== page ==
|Quadrangle map, 1:250,000-scale||JU|
|Quadrangle map, 1:63,360-scale||C-3|
|Nearby scientific data||Find additional scientific data near this location|
|Location and accuracy||The Alaska-Washington prospect is at an elevation of about 2,200 feet near the ridge crest between at the head of Bessie Creek. It is about one-quarter of a mile north of the center of section 16, T. 38 S., R. 64 E. of the Copper River Meridian. The prospect is marked by mine and prospect symbols on the Juneau C-3 topographic map. The location is accurate.|
The Alaska-Washington deposit consists of a series of parallel quartz veins in metamorphosed volcanic conglomerate (Knopf, 1912). The veins strike east-west, dip steeply to the south, and can be traced discontinuously for 1,500 feet along strike. The veins display slickensides and shearing along their margins, and the wallrock is altered and bleached. The veins are up to 6 feet thick, average 1.4 feet thick, and contain arsenopyrite, pyrite, and minor sphalerite. The deposit was discovered in 1897 and developed by a 30 foot shaft and four adits totaling 500 feet. U.S. Bureau of Mines samples contained up to 0.147 ounce of gold per ton (Redman and others, 1989). The area was explored by Noranda in 1981 and by Monument Resources in 1988 (Barnett, 1988).This prospect is in the Juneau Gold Belt, which consists of more than 200 auriferous quartz vein deposits that have produced nearly 7 million ounces of gold. These gold-bearing mesothermal quartz vein systems form a 160-km-long by 5- to 8-km-wide zone along the western margin of the Coast Mountains. The vein systems are in or near shear zones adjacent to west-verging, mid-Cretaceous thrust faults. The veins are hosted by diverse, variably metamorphosed, sedimentary, volcanic, and intrusive rocks. From the Coast Mountains batholith westward, the host rocks include mixed metasedimentary and metavolcanic sequences of Carboniferous and older, Permian and Triassic, and Jurassic-Cretaceous age. The sequences are juxtaposed along mid-Cretaceous thrust faults (Miller and others, 1994). The sequences are intruded by mid-Cretaceous to middle Eocene plutons, mainly diorite, tonalite, granodiorite, quartz monzonite, and granite. Sheetlike tonalite plutons emplaced just east of the Juneau Gold Belt and undeformed granite and granodiorite bodies that are emplaced farther to the east are between 55 and 48 Ma (Gehrels and others, 1991). The structural grain of the belt is defined by northwest-striking, moderately to steeply northeast-dipping, penetrative foliation that developed between Cretaceous and Eocene time (Miller and others, 1994). The majority of the veins in the Juneau Gold Belt strike northwest. Isotopic dates indicate that the auriferous veins in the Juneau Gold Belt formed between 56 and 55 Ma (Miller and others, 1994; Goldfarb and others, 1997).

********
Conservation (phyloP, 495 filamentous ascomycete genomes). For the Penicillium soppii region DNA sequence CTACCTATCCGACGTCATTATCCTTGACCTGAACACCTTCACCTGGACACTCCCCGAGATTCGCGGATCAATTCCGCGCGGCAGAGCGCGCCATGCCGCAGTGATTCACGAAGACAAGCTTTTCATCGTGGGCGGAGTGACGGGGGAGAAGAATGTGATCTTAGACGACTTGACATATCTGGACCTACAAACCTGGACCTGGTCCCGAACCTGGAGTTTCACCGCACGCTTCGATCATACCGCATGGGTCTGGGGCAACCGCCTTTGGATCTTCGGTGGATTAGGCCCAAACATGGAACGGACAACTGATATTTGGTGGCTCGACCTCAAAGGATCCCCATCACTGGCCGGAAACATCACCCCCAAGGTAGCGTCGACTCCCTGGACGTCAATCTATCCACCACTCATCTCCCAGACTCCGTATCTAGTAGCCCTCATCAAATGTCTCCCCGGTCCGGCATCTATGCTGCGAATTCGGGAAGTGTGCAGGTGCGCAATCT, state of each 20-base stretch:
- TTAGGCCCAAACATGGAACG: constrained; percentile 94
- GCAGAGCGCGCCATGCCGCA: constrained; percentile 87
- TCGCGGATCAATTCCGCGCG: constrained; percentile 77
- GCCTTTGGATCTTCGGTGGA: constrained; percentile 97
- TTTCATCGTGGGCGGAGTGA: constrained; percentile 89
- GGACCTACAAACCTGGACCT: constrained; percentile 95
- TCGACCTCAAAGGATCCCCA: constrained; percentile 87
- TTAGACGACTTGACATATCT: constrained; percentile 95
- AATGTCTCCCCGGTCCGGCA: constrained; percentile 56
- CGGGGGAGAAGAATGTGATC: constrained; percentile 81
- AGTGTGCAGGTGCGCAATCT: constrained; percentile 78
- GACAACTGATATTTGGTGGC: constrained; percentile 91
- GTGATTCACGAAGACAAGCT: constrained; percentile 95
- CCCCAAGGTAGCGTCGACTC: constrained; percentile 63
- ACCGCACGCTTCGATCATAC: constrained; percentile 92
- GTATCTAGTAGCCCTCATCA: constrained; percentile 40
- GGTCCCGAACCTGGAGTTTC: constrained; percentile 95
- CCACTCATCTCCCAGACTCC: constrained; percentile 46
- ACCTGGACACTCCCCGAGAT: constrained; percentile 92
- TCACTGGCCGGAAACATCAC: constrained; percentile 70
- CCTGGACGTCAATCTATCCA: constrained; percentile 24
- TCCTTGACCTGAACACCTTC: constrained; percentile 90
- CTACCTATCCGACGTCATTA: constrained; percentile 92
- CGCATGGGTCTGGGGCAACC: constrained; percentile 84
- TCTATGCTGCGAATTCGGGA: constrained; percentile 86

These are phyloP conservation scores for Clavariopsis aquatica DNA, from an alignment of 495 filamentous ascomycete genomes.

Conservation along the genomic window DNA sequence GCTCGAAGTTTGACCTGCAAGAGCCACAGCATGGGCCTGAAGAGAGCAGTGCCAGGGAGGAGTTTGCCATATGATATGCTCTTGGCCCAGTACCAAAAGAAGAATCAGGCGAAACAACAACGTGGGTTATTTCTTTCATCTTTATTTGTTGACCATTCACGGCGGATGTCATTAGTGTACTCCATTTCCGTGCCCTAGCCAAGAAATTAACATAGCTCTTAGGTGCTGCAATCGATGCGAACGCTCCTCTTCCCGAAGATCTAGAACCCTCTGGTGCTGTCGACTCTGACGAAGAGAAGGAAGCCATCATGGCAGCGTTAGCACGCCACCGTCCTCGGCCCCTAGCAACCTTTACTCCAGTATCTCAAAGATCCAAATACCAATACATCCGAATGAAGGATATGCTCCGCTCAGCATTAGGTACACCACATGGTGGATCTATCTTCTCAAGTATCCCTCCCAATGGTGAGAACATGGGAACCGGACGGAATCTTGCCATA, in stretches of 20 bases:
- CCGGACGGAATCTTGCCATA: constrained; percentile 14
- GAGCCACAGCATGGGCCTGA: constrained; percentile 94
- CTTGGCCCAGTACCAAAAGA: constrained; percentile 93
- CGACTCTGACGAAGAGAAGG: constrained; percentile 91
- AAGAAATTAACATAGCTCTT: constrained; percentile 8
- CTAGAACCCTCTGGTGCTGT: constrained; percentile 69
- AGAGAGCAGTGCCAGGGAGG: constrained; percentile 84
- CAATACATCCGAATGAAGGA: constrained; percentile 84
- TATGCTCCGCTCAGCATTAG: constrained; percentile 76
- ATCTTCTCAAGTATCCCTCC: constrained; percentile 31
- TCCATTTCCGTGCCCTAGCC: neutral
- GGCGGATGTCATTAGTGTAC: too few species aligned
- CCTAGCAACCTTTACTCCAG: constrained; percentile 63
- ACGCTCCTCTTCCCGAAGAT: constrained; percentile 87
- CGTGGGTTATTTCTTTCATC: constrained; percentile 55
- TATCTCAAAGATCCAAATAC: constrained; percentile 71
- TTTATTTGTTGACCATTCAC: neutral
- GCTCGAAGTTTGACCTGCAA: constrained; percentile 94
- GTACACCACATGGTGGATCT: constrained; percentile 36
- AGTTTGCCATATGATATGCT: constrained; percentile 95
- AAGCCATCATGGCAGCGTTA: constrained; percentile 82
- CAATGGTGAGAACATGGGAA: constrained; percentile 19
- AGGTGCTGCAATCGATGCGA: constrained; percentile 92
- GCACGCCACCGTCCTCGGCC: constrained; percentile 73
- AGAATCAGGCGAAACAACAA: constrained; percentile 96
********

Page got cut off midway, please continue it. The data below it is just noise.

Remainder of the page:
|Geologic map unit||(-134.854892324449, 58.582775042914)|
|Mineral deposit model||Low-sulfide Au-quartz vein (Cox and Singer, 1986; model 36a)|
|Mineral deposit model number||36a|
|Age of mineralization||Isotopic dates indicate that the auriferous veins in the Juneau Gold Belt formed between 56 and 55 Ma (Miller and others, 1994; Goldfarb and others, 1997).|
|Alteration of deposit||The wallrocks of veins are altered and bleached.|
|Workings or exploration||The deposit was discovered in 1897 and developed by a 30 foot shaft and four adits totaling 500 feet. The area was explored by Noranda in 1981 and by Monument Resources in 1988 (Barnett, 1988).|
|Indication of production||None|
Barnett, J.C., 1988, 1988 Summary report, Bessie gold project: Unpublished report for Monument Resources, Ltd., 35 p.
Gehrels, G.E., McClelland, W.C., Samson, S.D., and Patchett, P.J., 1991, U-Pb geochronology of detrital zircons from a continental margin assemblage in the northern Coast Mountains, southeastern Alaska: Canadian Journal of Earth Sciences, v. 28, no. 8, p.1285-1300.
Goldfarb, R.J., Miller, L.D., Leach, D.L., and Snee, L.W, 1997, Gold deposits in metamorphic rocks in Alaska, in Goldfarb, R.J., and Miller, L.D., eds., Mineral Deposits of Alaska: Economic Geology Monograph 9, p. 151-190.
Miller, L.D., Goldfarb, R.J., Gehrels, G,E., and Snee, L.W., 1994, Genetic links among fluid cycling, vein formation, regional deformation, and plutonism in the Juneau gold belt, southeastern Alaska: Geology, v. 22, p. 203-206.
Redman, E.C., Maas, K.M., Kurtak, J.M., and Miller, L.D., 1991, Section D: Juneau Gold Belt subarea, in U.S. Bureau of Mines, Mineral investigations in the Juneau Mining District, Alaska, 1984-1988: Volume 2 - Detailed mine, prospect, and mineral occurrence descriptions: U.S. Bureau of Mines Special Publication VOL. 2D, 424 p., 19 sheets.
|Reporters||J.C. Barnett and L.D. Miller (Juneau, Alaska )|
|Last report date||12/15/2001|